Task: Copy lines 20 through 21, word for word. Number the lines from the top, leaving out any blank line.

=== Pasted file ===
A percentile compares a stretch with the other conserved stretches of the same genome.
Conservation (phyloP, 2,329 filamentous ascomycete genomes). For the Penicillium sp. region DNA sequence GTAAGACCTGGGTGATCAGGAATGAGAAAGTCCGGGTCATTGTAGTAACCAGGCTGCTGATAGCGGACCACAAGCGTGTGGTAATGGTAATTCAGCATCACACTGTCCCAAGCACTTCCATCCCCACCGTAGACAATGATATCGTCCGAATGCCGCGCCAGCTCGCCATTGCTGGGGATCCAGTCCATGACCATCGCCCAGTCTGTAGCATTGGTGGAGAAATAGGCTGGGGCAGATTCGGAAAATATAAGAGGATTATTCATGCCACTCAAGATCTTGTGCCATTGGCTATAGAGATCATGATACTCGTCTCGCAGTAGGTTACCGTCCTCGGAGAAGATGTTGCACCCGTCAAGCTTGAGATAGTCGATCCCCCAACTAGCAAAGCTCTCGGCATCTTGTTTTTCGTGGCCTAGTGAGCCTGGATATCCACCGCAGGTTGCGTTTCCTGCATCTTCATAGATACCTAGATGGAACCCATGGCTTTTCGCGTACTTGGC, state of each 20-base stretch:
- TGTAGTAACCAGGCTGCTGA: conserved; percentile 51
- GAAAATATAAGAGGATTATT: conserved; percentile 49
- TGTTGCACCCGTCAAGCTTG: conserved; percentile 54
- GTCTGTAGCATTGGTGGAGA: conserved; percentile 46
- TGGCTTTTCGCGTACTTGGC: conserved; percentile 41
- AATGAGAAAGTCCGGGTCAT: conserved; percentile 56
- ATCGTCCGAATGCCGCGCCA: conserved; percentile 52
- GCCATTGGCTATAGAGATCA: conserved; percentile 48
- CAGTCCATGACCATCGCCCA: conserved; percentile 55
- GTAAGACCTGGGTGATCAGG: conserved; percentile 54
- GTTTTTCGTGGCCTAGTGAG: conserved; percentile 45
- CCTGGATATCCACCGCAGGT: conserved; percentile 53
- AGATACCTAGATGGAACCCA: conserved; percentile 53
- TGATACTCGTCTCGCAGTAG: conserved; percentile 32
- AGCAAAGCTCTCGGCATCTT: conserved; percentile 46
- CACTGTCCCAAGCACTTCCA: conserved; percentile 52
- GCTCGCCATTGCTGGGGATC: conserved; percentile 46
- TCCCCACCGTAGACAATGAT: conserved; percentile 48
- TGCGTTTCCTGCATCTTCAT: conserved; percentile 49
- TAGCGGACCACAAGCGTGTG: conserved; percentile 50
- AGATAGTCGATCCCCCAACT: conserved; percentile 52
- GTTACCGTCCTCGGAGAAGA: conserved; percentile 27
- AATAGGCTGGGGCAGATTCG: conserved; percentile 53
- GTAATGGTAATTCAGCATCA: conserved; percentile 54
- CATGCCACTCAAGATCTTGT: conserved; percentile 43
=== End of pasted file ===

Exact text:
- TCCCCACCGTAGACAATGAT: conserved; percentile 48
- TGCGTTTCCTGCATCTTCAT: conserved; percentile 49